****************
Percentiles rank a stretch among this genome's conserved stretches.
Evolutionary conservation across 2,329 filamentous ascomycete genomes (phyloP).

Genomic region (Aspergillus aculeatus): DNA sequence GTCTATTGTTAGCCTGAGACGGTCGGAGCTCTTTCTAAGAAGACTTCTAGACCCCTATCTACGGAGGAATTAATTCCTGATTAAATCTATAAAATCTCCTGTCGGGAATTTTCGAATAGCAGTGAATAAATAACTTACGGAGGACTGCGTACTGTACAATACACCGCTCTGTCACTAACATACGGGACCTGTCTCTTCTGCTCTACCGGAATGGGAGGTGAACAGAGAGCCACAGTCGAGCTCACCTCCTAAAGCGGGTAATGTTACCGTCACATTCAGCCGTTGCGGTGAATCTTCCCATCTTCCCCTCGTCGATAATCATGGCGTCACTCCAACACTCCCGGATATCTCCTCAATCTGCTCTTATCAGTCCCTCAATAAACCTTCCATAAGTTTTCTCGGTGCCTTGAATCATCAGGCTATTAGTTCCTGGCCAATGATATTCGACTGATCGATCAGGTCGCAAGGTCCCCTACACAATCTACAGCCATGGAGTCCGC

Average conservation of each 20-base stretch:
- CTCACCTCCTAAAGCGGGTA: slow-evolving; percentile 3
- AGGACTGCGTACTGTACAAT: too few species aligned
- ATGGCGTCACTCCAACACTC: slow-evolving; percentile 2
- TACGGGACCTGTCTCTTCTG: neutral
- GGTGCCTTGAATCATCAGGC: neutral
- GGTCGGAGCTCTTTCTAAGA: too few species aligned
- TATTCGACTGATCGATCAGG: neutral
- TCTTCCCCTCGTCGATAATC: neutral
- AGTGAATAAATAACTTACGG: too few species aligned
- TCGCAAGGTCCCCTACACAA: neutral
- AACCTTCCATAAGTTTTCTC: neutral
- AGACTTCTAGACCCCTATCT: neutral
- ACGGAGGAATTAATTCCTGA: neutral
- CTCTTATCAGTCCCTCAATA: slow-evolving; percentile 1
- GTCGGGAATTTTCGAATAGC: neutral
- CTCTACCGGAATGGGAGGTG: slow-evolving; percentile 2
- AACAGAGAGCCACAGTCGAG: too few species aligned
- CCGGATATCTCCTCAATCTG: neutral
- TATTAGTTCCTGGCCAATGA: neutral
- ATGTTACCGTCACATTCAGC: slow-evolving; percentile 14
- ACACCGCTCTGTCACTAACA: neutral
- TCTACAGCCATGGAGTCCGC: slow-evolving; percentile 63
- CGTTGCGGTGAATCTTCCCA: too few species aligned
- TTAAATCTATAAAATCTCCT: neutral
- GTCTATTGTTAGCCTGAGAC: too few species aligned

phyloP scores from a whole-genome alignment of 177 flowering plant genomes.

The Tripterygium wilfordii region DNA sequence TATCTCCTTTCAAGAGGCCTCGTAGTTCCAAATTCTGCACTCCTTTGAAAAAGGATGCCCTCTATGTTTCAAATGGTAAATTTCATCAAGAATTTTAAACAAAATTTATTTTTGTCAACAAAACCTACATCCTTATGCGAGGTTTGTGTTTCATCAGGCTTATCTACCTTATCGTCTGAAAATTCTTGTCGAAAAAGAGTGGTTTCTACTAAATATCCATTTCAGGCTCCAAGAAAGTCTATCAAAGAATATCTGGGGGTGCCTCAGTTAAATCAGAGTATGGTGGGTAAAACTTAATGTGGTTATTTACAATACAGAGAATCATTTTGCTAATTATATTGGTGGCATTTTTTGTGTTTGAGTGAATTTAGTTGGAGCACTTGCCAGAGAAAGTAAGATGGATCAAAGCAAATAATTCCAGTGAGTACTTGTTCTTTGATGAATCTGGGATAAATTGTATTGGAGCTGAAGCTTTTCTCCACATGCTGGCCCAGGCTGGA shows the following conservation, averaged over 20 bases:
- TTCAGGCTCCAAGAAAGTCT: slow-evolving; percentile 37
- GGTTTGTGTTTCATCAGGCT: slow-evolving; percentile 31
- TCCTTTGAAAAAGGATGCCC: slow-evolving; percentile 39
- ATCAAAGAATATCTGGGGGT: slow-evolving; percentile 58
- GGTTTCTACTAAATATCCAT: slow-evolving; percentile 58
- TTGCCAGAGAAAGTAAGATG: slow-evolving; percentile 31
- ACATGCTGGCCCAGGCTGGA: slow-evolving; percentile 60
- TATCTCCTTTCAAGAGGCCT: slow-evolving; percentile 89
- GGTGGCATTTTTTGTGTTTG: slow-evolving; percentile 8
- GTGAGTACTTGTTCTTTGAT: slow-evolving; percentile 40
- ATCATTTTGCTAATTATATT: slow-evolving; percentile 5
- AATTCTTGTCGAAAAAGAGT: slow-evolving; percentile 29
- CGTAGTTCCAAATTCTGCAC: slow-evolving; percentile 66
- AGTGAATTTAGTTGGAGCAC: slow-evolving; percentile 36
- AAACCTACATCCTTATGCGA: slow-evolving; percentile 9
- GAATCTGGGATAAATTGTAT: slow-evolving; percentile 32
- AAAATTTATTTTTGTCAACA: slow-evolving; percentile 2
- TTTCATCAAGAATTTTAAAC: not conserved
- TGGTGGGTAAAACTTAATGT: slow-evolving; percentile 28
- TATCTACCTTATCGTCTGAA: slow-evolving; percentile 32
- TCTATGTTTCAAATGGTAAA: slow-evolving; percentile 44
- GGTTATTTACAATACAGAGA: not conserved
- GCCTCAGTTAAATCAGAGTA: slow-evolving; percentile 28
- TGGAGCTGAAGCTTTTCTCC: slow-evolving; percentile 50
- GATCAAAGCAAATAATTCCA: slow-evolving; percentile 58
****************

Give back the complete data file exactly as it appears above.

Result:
Percentiles rank a stretch among this genome's conserved stretches.
Evolutionary conservation across 2,329 filamentous ascomycete genomes (phyloP).

Genomic region (Aspergillus aculeatus): DNA sequence GTCTATTGTTAGCCTGAGACGGTCGGAGCTCTTTCTAAGAAGACTTCTAGACCCCTATCTACGGAGGAATTAATTCCTGATTAAATCTATAAAATCTCCTGTCGGGAATTTTCGAATAGCAGTGAATAAATAACTTACGGAGGACTGCGTACTGTACAATACACCGCTCTGTCACTAACATACGGGACCTGTCTCTTCTGCTCTACCGGAATGGGAGGTGAACAGAGAGCCACAGTCGAGCTCACCTCCTAAAGCGGGTAATGTTACCGTCACATTCAGCCGTTGCGGTGAATCTTCCCATCTTCCCCTCGTCGATAATCATGGCGTCACTCCAACACTCCCGGATATCTCCTCAATCTGCTCTTATCAGTCCCTCAATAAACCTTCCATAAGTTTTCTCGGTGCCTTGAATCATCAGGCTATTAGTTCCTGGCCAATGATATTCGACTGATCGATCAGGTCGCAAGGTCCCCTACACAATCTACAGCCATGGAGTCCGC

Average conservation of each 20-base stretch:
- CTCACCTCCTAAAGCGGGTA: slow-evolving; percentile 3
- AGGACTGCGTACTGTACAAT: too few species aligned
- ATGGCGTCACTCCAACACTC: slow-evolving; percentile 2
- TACGGGACCTGTCTCTTCTG: neutral
- GGTGCCTTGAATCATCAGGC: neutral
- GGTCGGAGCTCTTTCTAAGA: too few species aligned
- TATTCGACTGATCGATCAGG: neutral
- TCTTCCCCTCGTCGATAATC: neutral
- AGTGAATAAATAACTTACGG: too few species aligned
- TCGCAAGGTCCCCTACACAA: neutral
- AACCTTCCATAAGTTTTCTC: neutral
- AGACTTCTAGACCCCTATCT: neutral
- ACGGAGGAATTAATTCCTGA: neutral
- CTCTTATCAGTCCCTCAATA: slow-evolving; percentile 1
- GTCGGGAATTTTCGAATAGC: neutral
- CTCTACCGGAATGGGAGGTG: slow-evolving; percentile 2
- AACAGAGAGCCACAGTCGAG: too few species aligned
- CCGGATATCTCCTCAATCTG: neutral
- TATTAGTTCCTGGCCAATGA: neutral
- ATGTTACCGTCACATTCAGC: slow-evolving; percentile 14
- ACACCGCTCTGTCACTAACA: neutral
- TCTACAGCCATGGAGTCCGC: slow-evolving; percentile 63
- CGTTGCGGTGAATCTTCCCA: too few species aligned
- TTAAATCTATAAAATCTCCT: neutral
- GTCTATTGTTAGCCTGAGAC: too few species aligned

phyloP scores from a whole-genome alignment of 177 flowering plant genomes.

The Tripterygium wilfordii region DNA sequence TATCTCCTTTCAAGAGGCCTCGTAGTTCCAAATTCTGCACTCCTTTGAAAAAGGATGCCCTCTATGTTTCAAATGGTAAATTTCATCAAGAATTTTAAACAAAATTTATTTTTGTCAACAAAACCTACATCCTTATGCGAGGTTTGTGTTTCATCAGGCTTATCTACCTTATCGTCTGAAAATTCTTGTCGAAAAAGAGTGGTTTCTACTAAATATCCATTTCAGGCTCCAAGAAAGTCTATCAAAGAATATCTGGGGGTGCCTCAGTTAAATCAGAGTATGGTGGGTAAAACTTAATGTGGTTATTTACAATACAGAGAATCATTTTGCTAATTATATTGGTGGCATTTTTTGTGTTTGAGTGAATTTAGTTGGAGCACTTGCCAGAGAAAGTAAGATGGATCAAAGCAAATAATTCCAGTGAGTACTTGTTCTTTGATGAATCTGGGATAAATTGTATTGGAGCTGAAGCTTTTCTCCACATGCTGGCCCAGGCTGGA shows the following conservation, averaged over 20 bases:
- TTCAGGCTCCAAGAAAGTCT: slow-evolving; percentile 37
- GGTTTGTGTTTCATCAGGCT: slow-evolving; percentile 31
- TCCTTTGAAAAAGGATGCCC: slow-evolving; percentile 39
- ATCAAAGAATATCTGGGGGT: slow-evolving; percentile 58
- GGTTTCTACTAAATATCCAT: slow-evolving; percentile 58
- TTGCCAGAGAAAGTAAGATG: slow-evolving; percentile 31
- ACATGCTGGCCCAGGCTGGA: slow-evolving; percentile 60
- TATCTCCTTTCAAGAGGCCT: slow-evolving; percentile 89
- GGTGGCATTTTTTGTGTTTG: slow-evolving; percentile 8
- GTGAGTACTTGTTCTTTGAT: slow-evolving; percentile 40
- ATCATTTTGCTAATTATATT: slow-evolving; percentile 5
- AATTCTTGTCGAAAAAGAGT: slow-evolving; percentile 29
- CGTAGTTCCAAATTCTGCAC: slow-evolving; percentile 66
- AGTGAATTTAGTTGGAGCAC: slow-evolving; percentile 36
- AAACCTACATCCTTATGCGA: slow-evolving; percentile 9
- GAATCTGGGATAAATTGTAT: slow-evolving; percentile 32
- AAAATTTATTTTTGTCAACA: slow-evolving; percentile 2
- TTTCATCAAGAATTTTAAAC: not conserved
- TGGTGGGTAAAACTTAATGT: slow-evolving; percentile 28
- TATCTACCTTATCGTCTGAA: slow-evolving; percentile 32
- TCTATGTTTCAAATGGTAAA: slow-evolving; percentile 44
- GGTTATTTACAATACAGAGA: not conserved
- GCCTCAGTTAAATCAGAGTA: slow-evolving; percentile 28
- TGGAGCTGAAGCTTTTCTCC: slow-evolving; percentile 50
- GATCAAAGCAAATAATTCCA: slow-evolving; percentile 58